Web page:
I've been totally obsessed with boxing since coming back from honeymoon, and it's been great. I proper LOVE it.* It's such hard work, there's so much to think about, so much to learn, and if you get it wrong you get punched in the head - which kind of makes a pretty good incentive to try and get it right!

Stables Boxing Gym Brighton
Wise words adorn the walls of the gym...

I turn up to each session determined to do well and work hard and every time I leave drenched in sweat, knackered, basking in equal amounts of excitement/terror at what lies ahead - it's the marathon all over again. Venturing into the unknown. Pushing my limits. Testing myself. Learning. And sometimes getting it wrong.

Can I actually do this? Will I remember to move my head? What if I can't throw the combinations quick enough? Why can't I remember the combinations when it counts? 
How long does it take to reset a broken nose? Will I cry if I lose? 

One plus side is that this is not gonna take me five hours to complete like the marathon did - just six minutes. Well, six minutes plus the minute breaks in between each two-minute round and the build up before, so it'll probably all be done in 10-15minutes, which is actually quite comforting. Sort of.

Stables Boxing Gym Brighton
Mastering technique at Stables Boxing Gym

As well as the pre-prescribed two sessions per week I've joined Stables Boxing Gym for the month (don't tell my other gym I'm cheating on it) so I can go to the other boxing and circuits classes. In addition to those I'm also having PT sessions with amateur boxing don Mark West, who's been putting me through my paces and getting me moving my bloody head!!

As well as practicing slipping punches and moving my head out the way instead of presenting it to my opponent on a plate, Mark's got me working on my combinations. Fast, hard, controlled combinations. Get in - go to work - get out.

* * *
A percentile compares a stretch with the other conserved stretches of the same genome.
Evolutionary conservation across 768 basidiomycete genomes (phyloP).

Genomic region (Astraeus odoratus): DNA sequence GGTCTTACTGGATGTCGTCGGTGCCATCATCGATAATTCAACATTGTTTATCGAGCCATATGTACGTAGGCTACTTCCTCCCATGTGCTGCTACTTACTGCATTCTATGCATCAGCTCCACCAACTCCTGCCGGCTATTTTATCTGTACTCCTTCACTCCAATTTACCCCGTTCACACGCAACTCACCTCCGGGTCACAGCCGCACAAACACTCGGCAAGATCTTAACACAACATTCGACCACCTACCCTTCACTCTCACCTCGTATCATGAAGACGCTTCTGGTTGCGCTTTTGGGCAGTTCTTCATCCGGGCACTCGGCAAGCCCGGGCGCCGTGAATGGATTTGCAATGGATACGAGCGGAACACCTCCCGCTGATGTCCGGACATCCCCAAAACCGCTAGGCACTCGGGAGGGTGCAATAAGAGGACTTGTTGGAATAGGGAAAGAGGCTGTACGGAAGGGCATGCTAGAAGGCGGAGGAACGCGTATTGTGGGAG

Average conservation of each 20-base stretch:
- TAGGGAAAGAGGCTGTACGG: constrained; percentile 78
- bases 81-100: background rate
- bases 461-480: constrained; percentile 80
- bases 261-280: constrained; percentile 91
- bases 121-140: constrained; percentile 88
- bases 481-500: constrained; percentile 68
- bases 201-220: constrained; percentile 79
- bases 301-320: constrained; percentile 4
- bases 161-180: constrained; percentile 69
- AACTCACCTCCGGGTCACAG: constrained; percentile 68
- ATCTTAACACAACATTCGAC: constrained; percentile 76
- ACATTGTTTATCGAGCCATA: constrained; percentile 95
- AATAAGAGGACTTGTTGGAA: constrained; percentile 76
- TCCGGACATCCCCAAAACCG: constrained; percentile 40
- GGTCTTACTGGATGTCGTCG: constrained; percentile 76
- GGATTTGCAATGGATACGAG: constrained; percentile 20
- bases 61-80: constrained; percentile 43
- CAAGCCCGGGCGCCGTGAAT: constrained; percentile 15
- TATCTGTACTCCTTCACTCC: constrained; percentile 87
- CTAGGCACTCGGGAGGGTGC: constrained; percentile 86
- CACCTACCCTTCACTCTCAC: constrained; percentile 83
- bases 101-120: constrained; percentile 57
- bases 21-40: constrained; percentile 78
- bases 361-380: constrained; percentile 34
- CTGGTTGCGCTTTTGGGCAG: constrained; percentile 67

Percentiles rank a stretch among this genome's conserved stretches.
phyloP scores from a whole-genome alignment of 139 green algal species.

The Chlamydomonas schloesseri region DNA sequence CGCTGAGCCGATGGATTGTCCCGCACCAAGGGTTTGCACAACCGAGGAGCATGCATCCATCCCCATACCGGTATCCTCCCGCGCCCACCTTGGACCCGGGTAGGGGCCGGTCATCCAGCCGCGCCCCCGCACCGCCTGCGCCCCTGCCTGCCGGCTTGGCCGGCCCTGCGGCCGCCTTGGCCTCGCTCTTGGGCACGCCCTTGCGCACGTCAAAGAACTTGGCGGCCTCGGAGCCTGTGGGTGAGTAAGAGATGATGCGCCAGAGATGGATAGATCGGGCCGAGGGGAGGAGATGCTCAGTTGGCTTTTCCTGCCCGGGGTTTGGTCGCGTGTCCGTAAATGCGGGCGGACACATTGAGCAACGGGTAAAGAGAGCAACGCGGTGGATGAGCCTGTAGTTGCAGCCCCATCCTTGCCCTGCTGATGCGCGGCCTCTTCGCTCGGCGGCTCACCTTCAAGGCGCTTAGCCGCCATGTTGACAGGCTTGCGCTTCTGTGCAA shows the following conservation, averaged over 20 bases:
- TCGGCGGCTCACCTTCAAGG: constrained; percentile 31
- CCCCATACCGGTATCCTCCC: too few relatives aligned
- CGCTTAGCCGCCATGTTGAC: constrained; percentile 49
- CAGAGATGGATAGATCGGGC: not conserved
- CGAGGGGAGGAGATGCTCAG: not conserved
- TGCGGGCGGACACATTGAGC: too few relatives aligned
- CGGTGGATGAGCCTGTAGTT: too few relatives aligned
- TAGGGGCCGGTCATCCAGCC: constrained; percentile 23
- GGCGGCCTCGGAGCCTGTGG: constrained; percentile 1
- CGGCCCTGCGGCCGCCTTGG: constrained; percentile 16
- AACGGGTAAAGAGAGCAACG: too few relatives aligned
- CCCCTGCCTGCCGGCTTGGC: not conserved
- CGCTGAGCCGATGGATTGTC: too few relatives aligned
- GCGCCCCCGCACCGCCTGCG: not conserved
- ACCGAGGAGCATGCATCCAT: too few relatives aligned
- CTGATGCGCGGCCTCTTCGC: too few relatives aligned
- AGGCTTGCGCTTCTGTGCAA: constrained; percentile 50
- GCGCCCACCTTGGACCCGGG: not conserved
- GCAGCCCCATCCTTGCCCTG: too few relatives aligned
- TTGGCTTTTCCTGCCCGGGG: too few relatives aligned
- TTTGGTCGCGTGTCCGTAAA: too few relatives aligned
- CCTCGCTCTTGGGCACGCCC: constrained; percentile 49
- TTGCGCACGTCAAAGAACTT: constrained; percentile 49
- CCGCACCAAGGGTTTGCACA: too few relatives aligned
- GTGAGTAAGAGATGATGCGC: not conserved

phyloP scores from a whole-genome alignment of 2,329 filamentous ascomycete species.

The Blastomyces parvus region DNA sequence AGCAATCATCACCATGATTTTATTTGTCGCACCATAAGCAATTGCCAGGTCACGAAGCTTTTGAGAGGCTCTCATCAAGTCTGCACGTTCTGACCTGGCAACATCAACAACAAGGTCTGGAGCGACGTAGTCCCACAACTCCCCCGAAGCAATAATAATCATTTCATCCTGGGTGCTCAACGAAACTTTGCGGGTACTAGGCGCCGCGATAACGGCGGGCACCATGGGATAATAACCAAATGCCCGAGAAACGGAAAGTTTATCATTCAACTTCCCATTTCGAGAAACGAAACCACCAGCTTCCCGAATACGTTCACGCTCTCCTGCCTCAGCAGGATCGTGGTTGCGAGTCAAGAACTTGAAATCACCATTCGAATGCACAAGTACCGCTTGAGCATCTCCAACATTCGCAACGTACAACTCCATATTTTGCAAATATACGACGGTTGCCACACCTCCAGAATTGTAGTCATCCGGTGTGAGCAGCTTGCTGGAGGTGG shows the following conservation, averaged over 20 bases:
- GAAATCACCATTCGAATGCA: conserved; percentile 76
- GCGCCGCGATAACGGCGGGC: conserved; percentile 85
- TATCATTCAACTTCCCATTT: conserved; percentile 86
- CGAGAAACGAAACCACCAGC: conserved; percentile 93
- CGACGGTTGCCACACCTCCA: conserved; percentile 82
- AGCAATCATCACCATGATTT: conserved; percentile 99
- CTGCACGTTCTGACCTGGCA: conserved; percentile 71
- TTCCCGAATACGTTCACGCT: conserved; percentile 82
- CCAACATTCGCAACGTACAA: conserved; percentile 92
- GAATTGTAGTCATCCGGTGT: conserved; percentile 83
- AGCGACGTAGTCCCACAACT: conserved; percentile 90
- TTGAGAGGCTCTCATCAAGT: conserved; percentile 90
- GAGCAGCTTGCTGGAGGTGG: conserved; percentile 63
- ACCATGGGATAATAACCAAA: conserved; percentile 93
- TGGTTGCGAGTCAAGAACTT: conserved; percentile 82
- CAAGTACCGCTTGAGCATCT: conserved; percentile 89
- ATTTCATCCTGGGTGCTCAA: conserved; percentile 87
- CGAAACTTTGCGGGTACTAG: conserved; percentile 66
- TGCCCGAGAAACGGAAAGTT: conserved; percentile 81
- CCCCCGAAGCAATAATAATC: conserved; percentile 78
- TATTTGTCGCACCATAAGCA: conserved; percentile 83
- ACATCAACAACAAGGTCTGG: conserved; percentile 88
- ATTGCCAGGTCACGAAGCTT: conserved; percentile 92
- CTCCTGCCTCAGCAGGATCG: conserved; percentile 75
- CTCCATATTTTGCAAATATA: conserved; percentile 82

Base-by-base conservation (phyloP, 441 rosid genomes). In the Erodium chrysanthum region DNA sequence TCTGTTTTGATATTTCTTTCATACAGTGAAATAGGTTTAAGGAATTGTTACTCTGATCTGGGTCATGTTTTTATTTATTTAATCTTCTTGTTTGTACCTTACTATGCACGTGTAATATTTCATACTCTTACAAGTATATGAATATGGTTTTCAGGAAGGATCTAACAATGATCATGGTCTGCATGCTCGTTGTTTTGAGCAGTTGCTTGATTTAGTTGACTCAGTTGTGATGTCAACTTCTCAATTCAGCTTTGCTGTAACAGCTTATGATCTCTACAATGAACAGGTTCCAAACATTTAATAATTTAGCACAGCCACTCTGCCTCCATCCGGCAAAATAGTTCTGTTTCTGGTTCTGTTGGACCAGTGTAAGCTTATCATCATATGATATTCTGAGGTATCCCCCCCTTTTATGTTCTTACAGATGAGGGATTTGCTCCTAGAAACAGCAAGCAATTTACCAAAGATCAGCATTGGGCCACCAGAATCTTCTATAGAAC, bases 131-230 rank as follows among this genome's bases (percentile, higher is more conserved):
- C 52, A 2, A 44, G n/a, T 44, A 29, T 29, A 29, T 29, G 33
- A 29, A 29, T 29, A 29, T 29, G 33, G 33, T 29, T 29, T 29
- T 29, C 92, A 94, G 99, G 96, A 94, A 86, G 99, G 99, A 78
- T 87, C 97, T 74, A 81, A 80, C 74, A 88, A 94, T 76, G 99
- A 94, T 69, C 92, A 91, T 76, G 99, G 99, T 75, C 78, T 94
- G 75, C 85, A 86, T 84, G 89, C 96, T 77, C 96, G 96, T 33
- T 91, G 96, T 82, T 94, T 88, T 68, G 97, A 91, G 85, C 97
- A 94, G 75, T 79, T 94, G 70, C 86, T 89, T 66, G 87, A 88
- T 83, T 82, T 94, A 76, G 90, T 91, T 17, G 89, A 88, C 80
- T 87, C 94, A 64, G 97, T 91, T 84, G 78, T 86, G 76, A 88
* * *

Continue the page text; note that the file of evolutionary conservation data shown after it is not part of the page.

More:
Simple. In theory. I'm fine on the pads but it's a different story in the ring. I *am* getting better though, I just need to believe in myself.

Either way time is running out and there's nothing I can do to stop that, I just have to make sure I'm as ready as I can be for the fight. I love a tight deadline, it really gets the heart pumping :)

I'm terrified but so, so excited to get in there and see what I can do. I'm *pretty* sure I'll come away with my fair share of bumps and bruises, but also the biggest dose of endorphins EVER. 

I've still got some tickets left if anyone wants to come and watch, hit me up on Twitter or email me at if you want some (£20pp). 

If you want to support me please donate to Cancer Research via my JustGiving page or text TAGN88 with the amount (£1, £2, £5, £10 etc.) to 70070. Thanks! 

Any boxing pros/regulars/amateurs out there got any tips for me please do share - I need all the help I can get right now!! 

*I'm fully aware that using the word 'proper' in this way is grammatically incorrect but I'm doing it anyway.

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Thursday, 18 September 2014

Train hard, rest harder - Say NO to shit runs

A couple of days ago me and hubs went out for a right shitfest of a run. Like actual, proper shitfest. Everything went wrong. Our legs were heavy and painful, my knees were playing up and I couldn't get my breathing into a rhythm.